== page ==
“But I haven’t, have I?”

Rebecca smiled sadly. “If you hadn’t met the Doctor, then you would have. Those powers may never have come to the surface.”

“And where have you been living?”

Thomas got up and crossed over to a console. He switched it on, punched in a few numbers and a small screen sprung into life. A lifeless, red planet hung against a blanket of stars.

“You’ve been living on Mars?” said Caroline, wide-eyed.

Thomas nodded. “Well, Mars in the future. Before we left we made contact with an ex-UNIT operative. He gave us a time ring - with a ‘use once only’ option - and we ended up a few hundred years in the future.” Thomas switched off the screen. “So we decided to settle on one of the Mars colonies. It was far away from Earth to not be noticed.”

“We even tried adopting,” said Rebecca sadly, “but she was a bit of a tearaway and ended up running away back to Earth.”

“And then we made contact with an ex Time Agent and purchased the vortex manipulators. Like time rings, but more sophisticated. We inputted the space/time coordinates of the pendant, and then waited.”

Caroline nodded. “All these years…living with the wrong parents.”

Rebecca shook her head. “You shouldn’t blame Cath and Tony. They did the best they could.”

“They were overbearing and overprotective,” said Caroline with a snort.

“They were just trying to protect you.”

Caroline folded her arms and sighed. “Maybe, but there could have been a better way than alienating your adopted daughter.”

Thomas nodded. “Are they okay?”

“Tony had a heart attack,” said Caroline.

“What??!” said the young couple together.

“He’s gonna be okay though. I had a big argument with Cath. That’s when she gave me the pendant.”

“We need to see them. It’s been a long, long time. Well, for them maybe. Not so long for us.”

“Bloody time travel,” said Rebecca, shaking her head.

Margot had been listening in. “Can we leave the reunions until we’ve dealt with this situation, please?”

There was a rumble from outside.

“Sounds like they’re getting ready for another attack,” said Ben, ominously.

Caroline shook her head. “I don’t know if I can do all that again.”


Caroline looked across. Danny was lying weakly next to Matthew. His arm was outstretched.

“Danny, are you okay?” she asked.

“It’s gone,” smiled Danny. “It’s left me at last. I feel free again.”

Outside the snow had completely covered the area around the church. A small trench-like walkway had been dug from the door of the church and out into the fields of snow. The Apparites had been set back, but they were now beginning to regroup. There was a sense among them that something wasn’t right. That something was threatening their world. Their very existence. And they weren’t about to let that happen.

Back in the crypt, Matthew’s breathing was becoming more and more rapid. He was rasping and gasping for air.

Caroline and Danny skidded over to him and knelt over his prone form.

He reached out a hand for Caroline. She grasped in tightly.

“The Doctor said to keep him alive,” said Danny, worriedly.

“Too…late…” croaked Matthew. “Tell…tell…tell…”

“Tell what?” said Caroline, feeling powerless.

Matthew gulped a few times, his eyes flickering. “Tell…the Doctor…I’m…I’m sorry…”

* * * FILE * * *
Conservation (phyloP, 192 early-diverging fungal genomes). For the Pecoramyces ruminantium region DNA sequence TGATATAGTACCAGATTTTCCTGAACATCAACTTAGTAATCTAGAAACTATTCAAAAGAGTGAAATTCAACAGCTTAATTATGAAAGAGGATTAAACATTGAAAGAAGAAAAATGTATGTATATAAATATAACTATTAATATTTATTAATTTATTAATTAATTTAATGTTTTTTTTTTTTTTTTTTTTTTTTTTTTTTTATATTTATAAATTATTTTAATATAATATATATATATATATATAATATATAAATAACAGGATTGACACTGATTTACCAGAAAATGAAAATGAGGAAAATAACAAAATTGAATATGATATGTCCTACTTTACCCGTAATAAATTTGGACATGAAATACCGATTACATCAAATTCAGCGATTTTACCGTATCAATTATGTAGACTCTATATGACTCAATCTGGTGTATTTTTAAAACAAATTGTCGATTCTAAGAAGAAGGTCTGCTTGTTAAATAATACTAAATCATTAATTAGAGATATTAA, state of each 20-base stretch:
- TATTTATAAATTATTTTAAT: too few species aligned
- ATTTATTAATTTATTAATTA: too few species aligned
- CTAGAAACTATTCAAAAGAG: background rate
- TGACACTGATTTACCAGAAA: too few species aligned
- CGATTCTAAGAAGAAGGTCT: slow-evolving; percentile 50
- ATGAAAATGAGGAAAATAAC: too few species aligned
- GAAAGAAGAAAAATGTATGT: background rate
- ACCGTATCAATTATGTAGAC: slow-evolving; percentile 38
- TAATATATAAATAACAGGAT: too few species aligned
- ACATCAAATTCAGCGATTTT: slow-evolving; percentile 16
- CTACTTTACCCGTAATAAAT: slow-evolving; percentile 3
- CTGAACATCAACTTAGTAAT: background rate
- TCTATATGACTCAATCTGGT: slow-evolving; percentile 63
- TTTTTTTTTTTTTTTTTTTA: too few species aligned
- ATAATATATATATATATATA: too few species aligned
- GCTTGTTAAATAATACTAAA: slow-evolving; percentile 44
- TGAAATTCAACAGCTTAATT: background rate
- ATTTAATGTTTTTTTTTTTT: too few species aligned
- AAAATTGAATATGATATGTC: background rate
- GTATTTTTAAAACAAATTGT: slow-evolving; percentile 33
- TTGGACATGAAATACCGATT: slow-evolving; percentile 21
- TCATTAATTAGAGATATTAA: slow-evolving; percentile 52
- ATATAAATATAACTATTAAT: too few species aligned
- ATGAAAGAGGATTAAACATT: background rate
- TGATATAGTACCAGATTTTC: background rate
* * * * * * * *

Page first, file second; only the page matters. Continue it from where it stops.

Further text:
Caroline frowned. “What for?”

But Matthew’s eyes had already rolled to the back of his head. His arm went limp and Caroline let go of it. It flopped to his chest, lifeless.

Matthew Cole was dead.

“Oh, god,” said Caroline. “I don’t think I can take much more today.”

Danny took his jacket off and was about to cover Matthew’s lifeless face with it, when he noticed something. His face looked…odd. It looked like it was glowing slightly.

Caroline and Danny frowned at each other, and then leant in closer. It was glowing. Just under the surface of the skin were pinpricks of orange light. Soon those pinpricks gathered together to creature larger blotches of light.

“What’s happening?” said Caroline, edging away slightly.

They watched as Matthew’s entire face was engulfed in the orange light. And then, as though someone had jerked him up like a puppet on strings, he was pulled bolt-upright, his arms outstretched. His head lolled back as the glow covered his hands and then to the tips of his fingers.

And then…his whole body exploded in orange light. Flames danced around his face and arms as wave after wave of orange-golden light rippled from his body. And then.


“He must be regenerating,” said Ben from the corner of the room. “You didn’t tell us he was a Time Lord!”

“He isn’t a Time Lord. Well, not exactly,” yelled Caroline over the cacophony of noise.

The light cleared. But something wasn’t quite right. Usually, during regeneration, the whole face would change. This time, however, it hadn’t. Instead, standing there stock-still, with his eyes closed, was the same, familiar Matthew Cole, his hair a little longer and the hint of a beard growing around his chin and mouth.

“Matthew?” said Caroline slowly.

Matthew’s eyes flicked open. But they weren’t the warm, friendly eyes they had grown accustomed to. These eyes were dark and mysterious. They were full of secrets. And they certainly weren’t friendly.

“Are you okay?” said Danny. “Matthew.”

Matthew broke into a grinned and chuckled. “It’s all so clear now,” he said, his Scottish accent gone.

“What is? What’s going on?”

“All of this. All of this stupid, memory thing.” He tapped the side of his head. “I can’t believe I’ve been walking around in such a haze for the last few months.” He laughed again, but looked disappointed in himself. Almost angry.

“Matthew, what’s wrong?” said Caroline.

“My name isn’t Matthew!” he snapped.

Caroline, Danny, Rebecca, Thomas, Margot and Ben stood still and silent as he looked around the room, cold eyes mentally interrogating every single piece of detail.

“Then who are you?” said Danny.

He smiled. “My dear, young Danny,” he chuckled. “My name is the Master, and you will obey me.”

Next time: Sacrifice in the penultimate chapter to the Season 2 finale. Coming Thursday 27th November.